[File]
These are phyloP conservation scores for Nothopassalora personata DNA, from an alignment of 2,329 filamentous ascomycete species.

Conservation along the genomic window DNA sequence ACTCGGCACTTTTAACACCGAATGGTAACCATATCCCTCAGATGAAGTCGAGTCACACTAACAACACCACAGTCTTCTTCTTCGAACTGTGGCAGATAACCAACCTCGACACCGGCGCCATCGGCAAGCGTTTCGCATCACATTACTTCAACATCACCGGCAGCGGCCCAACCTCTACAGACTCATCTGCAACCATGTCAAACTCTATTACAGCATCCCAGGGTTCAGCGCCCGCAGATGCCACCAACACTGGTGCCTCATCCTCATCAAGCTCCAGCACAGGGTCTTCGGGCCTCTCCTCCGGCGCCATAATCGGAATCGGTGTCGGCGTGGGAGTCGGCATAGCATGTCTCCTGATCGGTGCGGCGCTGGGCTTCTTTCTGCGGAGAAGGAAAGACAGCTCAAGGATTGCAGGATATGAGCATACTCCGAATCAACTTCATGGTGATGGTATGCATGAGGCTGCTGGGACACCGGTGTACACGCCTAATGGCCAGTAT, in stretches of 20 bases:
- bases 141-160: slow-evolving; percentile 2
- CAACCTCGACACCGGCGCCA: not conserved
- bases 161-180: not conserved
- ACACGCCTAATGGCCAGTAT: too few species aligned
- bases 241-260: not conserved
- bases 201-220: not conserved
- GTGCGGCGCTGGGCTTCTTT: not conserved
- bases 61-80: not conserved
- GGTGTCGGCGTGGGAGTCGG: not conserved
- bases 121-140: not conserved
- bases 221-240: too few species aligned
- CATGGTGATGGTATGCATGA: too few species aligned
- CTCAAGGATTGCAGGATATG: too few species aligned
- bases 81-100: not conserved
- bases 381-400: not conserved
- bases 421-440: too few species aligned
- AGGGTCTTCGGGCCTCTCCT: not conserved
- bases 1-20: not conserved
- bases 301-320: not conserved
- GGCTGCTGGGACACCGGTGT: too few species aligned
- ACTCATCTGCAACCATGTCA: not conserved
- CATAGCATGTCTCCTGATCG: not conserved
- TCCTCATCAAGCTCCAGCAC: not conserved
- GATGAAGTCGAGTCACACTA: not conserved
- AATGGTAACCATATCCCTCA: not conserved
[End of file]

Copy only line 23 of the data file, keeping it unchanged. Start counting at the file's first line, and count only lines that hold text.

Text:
- ACTCATCTGCAACCATGTCA: not conserved